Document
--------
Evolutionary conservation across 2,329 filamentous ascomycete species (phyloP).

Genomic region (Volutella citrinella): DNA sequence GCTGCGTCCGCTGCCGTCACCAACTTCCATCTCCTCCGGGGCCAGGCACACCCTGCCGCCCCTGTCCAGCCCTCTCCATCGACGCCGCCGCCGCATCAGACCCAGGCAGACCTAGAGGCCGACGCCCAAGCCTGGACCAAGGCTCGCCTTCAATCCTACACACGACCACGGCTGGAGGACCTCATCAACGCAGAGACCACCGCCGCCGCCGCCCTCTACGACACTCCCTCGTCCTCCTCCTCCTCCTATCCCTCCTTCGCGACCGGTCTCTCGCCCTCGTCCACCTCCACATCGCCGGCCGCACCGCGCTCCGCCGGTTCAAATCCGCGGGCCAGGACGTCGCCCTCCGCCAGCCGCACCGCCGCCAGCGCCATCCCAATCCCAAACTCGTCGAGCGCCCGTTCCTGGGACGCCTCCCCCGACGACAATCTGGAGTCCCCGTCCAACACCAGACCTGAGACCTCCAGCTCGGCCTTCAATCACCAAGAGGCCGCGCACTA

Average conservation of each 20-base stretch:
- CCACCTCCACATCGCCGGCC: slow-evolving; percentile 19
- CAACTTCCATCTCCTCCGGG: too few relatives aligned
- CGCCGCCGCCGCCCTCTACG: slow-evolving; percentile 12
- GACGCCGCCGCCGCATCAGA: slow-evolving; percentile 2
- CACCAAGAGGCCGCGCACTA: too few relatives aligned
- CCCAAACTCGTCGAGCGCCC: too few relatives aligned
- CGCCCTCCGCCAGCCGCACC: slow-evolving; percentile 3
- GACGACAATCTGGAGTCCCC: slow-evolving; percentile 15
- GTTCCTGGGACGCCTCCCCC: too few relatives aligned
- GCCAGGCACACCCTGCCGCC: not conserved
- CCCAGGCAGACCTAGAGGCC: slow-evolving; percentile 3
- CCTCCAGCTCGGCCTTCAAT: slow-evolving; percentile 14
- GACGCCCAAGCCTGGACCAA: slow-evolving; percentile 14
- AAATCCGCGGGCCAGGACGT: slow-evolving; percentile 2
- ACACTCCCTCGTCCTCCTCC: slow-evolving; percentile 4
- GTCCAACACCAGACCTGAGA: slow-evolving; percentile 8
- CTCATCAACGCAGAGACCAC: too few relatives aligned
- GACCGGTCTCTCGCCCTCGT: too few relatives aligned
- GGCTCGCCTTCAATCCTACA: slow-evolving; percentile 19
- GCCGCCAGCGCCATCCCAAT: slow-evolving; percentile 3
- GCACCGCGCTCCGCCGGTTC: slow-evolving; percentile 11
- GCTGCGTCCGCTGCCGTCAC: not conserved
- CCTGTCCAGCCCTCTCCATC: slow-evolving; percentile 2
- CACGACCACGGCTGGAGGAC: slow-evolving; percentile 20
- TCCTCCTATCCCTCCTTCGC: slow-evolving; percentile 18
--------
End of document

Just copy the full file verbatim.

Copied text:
Evolutionary conservation across 2,329 filamentous ascomycete species (phyloP).

Genomic region (Volutella citrinella): DNA sequence GCTGCGTCCGCTGCCGTCACCAACTTCCATCTCCTCCGGGGCCAGGCACACCCTGCCGCCCCTGTCCAGCCCTCTCCATCGACGCCGCCGCCGCATCAGACCCAGGCAGACCTAGAGGCCGACGCCCAAGCCTGGACCAAGGCTCGCCTTCAATCCTACACACGACCACGGCTGGAGGACCTCATCAACGCAGAGACCACCGCCGCCGCCGCCCTCTACGACACTCCCTCGTCCTCCTCCTCCTCCTATCCCTCCTTCGCGACCGGTCTCTCGCCCTCGTCCACCTCCACATCGCCGGCCGCACCGCGCTCCGCCGGTTCAAATCCGCGGGCCAGGACGTCGCCCTCCGCCAGCCGCACCGCCGCCAGCGCCATCCCAATCCCAAACTCGTCGAGCGCCCGTTCCTGGGACGCCTCCCCCGACGACAATCTGGAGTCCCCGTCCAACACCAGACCTGAGACCTCCAGCTCGGCCTTCAATCACCAAGAGGCCGCGCACTA

Average conservation of each 20-base stretch:
- CCACCTCCACATCGCCGGCC: slow-evolving; percentile 19
- CAACTTCCATCTCCTCCGGG: too few relatives aligned
- CGCCGCCGCCGCCCTCTACG: slow-evolving; percentile 12
- GACGCCGCCGCCGCATCAGA: slow-evolving; percentile 2
- CACCAAGAGGCCGCGCACTA: too few relatives aligned
- CCCAAACTCGTCGAGCGCCC: too few relatives aligned
- CGCCCTCCGCCAGCCGCACC: slow-evolving; percentile 3
- GACGACAATCTGGAGTCCCC: slow-evolving; percentile 15
- GTTCCTGGGACGCCTCCCCC: too few relatives aligned
- GCCAGGCACACCCTGCCGCC: not conserved
- CCCAGGCAGACCTAGAGGCC: slow-evolving; percentile 3
- CCTCCAGCTCGGCCTTCAAT: slow-evolving; percentile 14
- GACGCCCAAGCCTGGACCAA: slow-evolving; percentile 14
- AAATCCGCGGGCCAGGACGT: slow-evolving; percentile 2
- ACACTCCCTCGTCCTCCTCC: slow-evolving; percentile 4
- GTCCAACACCAGACCTGAGA: slow-evolving; percentile 8
- CTCATCAACGCAGAGACCAC: too few relatives aligned
- GACCGGTCTCTCGCCCTCGT: too few relatives aligned
- GGCTCGCCTTCAATCCTACA: slow-evolving; percentile 19
- GCCGCCAGCGCCATCCCAAT: slow-evolving; percentile 3
- GCACCGCGCTCCGCCGGTTC: slow-evolving; percentile 11
- GCTGCGTCCGCTGCCGTCAC: not conserved
- CCTGTCCAGCCCTCTCCATC: slow-evolving; percentile 2
- CACGACCACGGCTGGAGGAC: slow-evolving; percentile 20
- TCCTCCTATCCCTCCTTCGC: slow-evolving; percentile 18